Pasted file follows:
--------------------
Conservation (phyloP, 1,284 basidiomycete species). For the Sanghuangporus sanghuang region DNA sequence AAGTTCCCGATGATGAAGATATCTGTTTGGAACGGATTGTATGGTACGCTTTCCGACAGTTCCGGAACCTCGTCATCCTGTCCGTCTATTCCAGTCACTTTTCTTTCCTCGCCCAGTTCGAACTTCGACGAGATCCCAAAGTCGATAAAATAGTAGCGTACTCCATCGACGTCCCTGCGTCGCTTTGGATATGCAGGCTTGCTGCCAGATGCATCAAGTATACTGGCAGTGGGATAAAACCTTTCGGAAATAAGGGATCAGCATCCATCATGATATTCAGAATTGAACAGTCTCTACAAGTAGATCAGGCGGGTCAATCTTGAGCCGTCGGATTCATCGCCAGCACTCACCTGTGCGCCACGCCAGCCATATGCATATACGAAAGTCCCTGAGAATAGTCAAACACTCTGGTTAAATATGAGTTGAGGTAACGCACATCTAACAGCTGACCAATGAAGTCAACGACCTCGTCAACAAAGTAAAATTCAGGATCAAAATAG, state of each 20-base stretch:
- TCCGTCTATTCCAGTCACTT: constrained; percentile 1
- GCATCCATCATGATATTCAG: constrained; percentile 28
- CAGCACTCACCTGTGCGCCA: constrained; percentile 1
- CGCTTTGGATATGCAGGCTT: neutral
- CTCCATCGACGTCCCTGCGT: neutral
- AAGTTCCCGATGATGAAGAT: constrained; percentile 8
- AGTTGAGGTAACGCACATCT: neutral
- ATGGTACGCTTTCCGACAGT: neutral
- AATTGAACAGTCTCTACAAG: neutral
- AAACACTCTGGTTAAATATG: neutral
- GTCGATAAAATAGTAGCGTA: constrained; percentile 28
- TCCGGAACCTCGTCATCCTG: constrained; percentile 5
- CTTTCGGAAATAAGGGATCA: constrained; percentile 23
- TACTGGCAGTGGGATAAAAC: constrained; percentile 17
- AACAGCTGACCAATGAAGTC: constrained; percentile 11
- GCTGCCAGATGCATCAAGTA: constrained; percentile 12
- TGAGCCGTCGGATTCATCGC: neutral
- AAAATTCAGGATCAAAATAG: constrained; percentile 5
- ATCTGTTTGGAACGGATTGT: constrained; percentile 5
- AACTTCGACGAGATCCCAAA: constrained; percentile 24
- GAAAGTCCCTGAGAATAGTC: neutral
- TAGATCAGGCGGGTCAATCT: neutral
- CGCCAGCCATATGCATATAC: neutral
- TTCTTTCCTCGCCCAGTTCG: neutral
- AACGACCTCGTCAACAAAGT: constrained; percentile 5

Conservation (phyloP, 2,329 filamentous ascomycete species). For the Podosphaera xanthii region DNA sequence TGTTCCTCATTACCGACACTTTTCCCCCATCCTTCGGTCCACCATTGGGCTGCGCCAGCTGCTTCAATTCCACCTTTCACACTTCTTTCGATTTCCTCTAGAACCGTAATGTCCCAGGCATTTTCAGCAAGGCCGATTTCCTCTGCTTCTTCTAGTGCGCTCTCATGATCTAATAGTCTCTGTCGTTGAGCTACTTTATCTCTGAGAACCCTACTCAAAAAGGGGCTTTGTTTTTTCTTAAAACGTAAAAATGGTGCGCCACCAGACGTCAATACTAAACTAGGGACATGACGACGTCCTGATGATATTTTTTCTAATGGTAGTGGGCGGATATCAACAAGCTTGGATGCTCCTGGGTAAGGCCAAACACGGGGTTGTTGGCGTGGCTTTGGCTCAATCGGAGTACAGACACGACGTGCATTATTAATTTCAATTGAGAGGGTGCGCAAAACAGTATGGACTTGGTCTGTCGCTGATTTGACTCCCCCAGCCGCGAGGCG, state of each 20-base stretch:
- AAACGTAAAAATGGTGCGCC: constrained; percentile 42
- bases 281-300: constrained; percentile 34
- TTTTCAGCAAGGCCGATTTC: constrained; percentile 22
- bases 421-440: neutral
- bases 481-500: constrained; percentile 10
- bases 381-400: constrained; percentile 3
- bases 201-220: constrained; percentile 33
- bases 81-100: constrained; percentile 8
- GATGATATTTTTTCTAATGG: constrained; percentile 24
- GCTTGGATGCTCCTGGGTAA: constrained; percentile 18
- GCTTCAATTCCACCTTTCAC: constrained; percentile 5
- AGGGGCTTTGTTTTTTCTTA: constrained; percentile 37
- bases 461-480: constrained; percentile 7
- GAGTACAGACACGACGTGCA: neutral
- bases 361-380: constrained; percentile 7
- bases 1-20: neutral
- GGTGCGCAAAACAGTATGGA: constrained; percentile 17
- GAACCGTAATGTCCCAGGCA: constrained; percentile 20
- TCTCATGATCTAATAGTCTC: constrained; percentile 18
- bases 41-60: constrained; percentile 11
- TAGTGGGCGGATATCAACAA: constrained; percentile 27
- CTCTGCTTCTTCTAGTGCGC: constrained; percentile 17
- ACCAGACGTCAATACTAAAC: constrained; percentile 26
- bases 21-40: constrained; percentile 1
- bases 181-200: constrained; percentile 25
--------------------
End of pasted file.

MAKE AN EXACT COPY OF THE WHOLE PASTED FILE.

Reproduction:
Conservation (phyloP, 1,284 basidiomycete species). For the Sanghuangporus sanghuang region DNA sequence AAGTTCCCGATGATGAAGATATCTGTTTGGAACGGATTGTATGGTACGCTTTCCGACAGTTCCGGAACCTCGTCATCCTGTCCGTCTATTCCAGTCACTTTTCTTTCCTCGCCCAGTTCGAACTTCGACGAGATCCCAAAGTCGATAAAATAGTAGCGTACTCCATCGACGTCCCTGCGTCGCTTTGGATATGCAGGCTTGCTGCCAGATGCATCAAGTATACTGGCAGTGGGATAAAACCTTTCGGAAATAAGGGATCAGCATCCATCATGATATTCAGAATTGAACAGTCTCTACAAGTAGATCAGGCGGGTCAATCTTGAGCCGTCGGATTCATCGCCAGCACTCACCTGTGCGCCACGCCAGCCATATGCATATACGAAAGTCCCTGAGAATAGTCAAACACTCTGGTTAAATATGAGTTGAGGTAACGCACATCTAACAGCTGACCAATGAAGTCAACGACCTCGTCAACAAAGTAAAATTCAGGATCAAAATAG, state of each 20-base stretch:
- TCCGTCTATTCCAGTCACTT: constrained; percentile 1
- GCATCCATCATGATATTCAG: constrained; percentile 28
- CAGCACTCACCTGTGCGCCA: constrained; percentile 1
- CGCTTTGGATATGCAGGCTT: neutral
- CTCCATCGACGTCCCTGCGT: neutral
- AAGTTCCCGATGATGAAGAT: constrained; percentile 8
- AGTTGAGGTAACGCACATCT: neutral
- ATGGTACGCTTTCCGACAGT: neutral
- AATTGAACAGTCTCTACAAG: neutral
- AAACACTCTGGTTAAATATG: neutral
- GTCGATAAAATAGTAGCGTA: constrained; percentile 28
- TCCGGAACCTCGTCATCCTG: constrained; percentile 5
- CTTTCGGAAATAAGGGATCA: constrained; percentile 23
- TACTGGCAGTGGGATAAAAC: constrained; percentile 17
- AACAGCTGACCAATGAAGTC: constrained; percentile 11
- GCTGCCAGATGCATCAAGTA: constrained; percentile 12
- TGAGCCGTCGGATTCATCGC: neutral
- AAAATTCAGGATCAAAATAG: constrained; percentile 5
- ATCTGTTTGGAACGGATTGT: constrained; percentile 5
- AACTTCGACGAGATCCCAAA: constrained; percentile 24
- GAAAGTCCCTGAGAATAGTC: neutral
- TAGATCAGGCGGGTCAATCT: neutral
- CGCCAGCCATATGCATATAC: neutral
- TTCTTTCCTCGCCCAGTTCG: neutral
- AACGACCTCGTCAACAAAGT: constrained; percentile 5

Conservation (phyloP, 2,329 filamentous ascomycete species). For the Podosphaera xanthii region DNA sequence TGTTCCTCATTACCGACACTTTTCCCCCATCCTTCGGTCCACCATTGGGCTGCGCCAGCTGCTTCAATTCCACCTTTCACACTTCTTTCGATTTCCTCTAGAACCGTAATGTCCCAGGCATTTTCAGCAAGGCCGATTTCCTCTGCTTCTTCTAGTGCGCTCTCATGATCTAATAGTCTCTGTCGTTGAGCTACTTTATCTCTGAGAACCCTACTCAAAAAGGGGCTTTGTTTTTTCTTAAAACGTAAAAATGGTGCGCCACCAGACGTCAATACTAAACTAGGGACATGACGACGTCCTGATGATATTTTTTCTAATGGTAGTGGGCGGATATCAACAAGCTTGGATGCTCCTGGGTAAGGCCAAACACGGGGTTGTTGGCGTGGCTTTGGCTCAATCGGAGTACAGACACGACGTGCATTATTAATTTCAATTGAGAGGGTGCGCAAAACAGTATGGACTTGGTCTGTCGCTGATTTGACTCCCCCAGCCGCGAGGCG, state of each 20-base stretch:
- AAACGTAAAAATGGTGCGCC: constrained; percentile 42
- bases 281-300: constrained; percentile 34
- TTTTCAGCAAGGCCGATTTC: constrained; percentile 22
- bases 421-440: neutral
- bases 481-500: constrained; percentile 10
- bases 381-400: constrained; percentile 3
- bases 201-220: constrained; percentile 33
- bases 81-100: constrained; percentile 8
- GATGATATTTTTTCTAATGG: constrained; percentile 24
- GCTTGGATGCTCCTGGGTAA: constrained; percentile 18
- GCTTCAATTCCACCTTTCAC: constrained; percentile 5
- AGGGGCTTTGTTTTTTCTTA: constrained; percentile 37
- bases 461-480: constrained; percentile 7
- GAGTACAGACACGACGTGCA: neutral
- bases 361-380: constrained; percentile 7
- bases 1-20: neutral
- GGTGCGCAAAACAGTATGGA: constrained; percentile 17
- GAACCGTAATGTCCCAGGCA: constrained; percentile 20
- TCTCATGATCTAATAGTCTC: constrained; percentile 18
- bases 41-60: constrained; percentile 11
- TAGTGGGCGGATATCAACAA: constrained; percentile 27
- CTCTGCTTCTTCTAGTGCGC: constrained; percentile 17
- ACCAGACGTCAATACTAAAC: constrained; percentile 26
- bases 21-40: constrained; percentile 1
- bases 181-200: constrained; percentile 25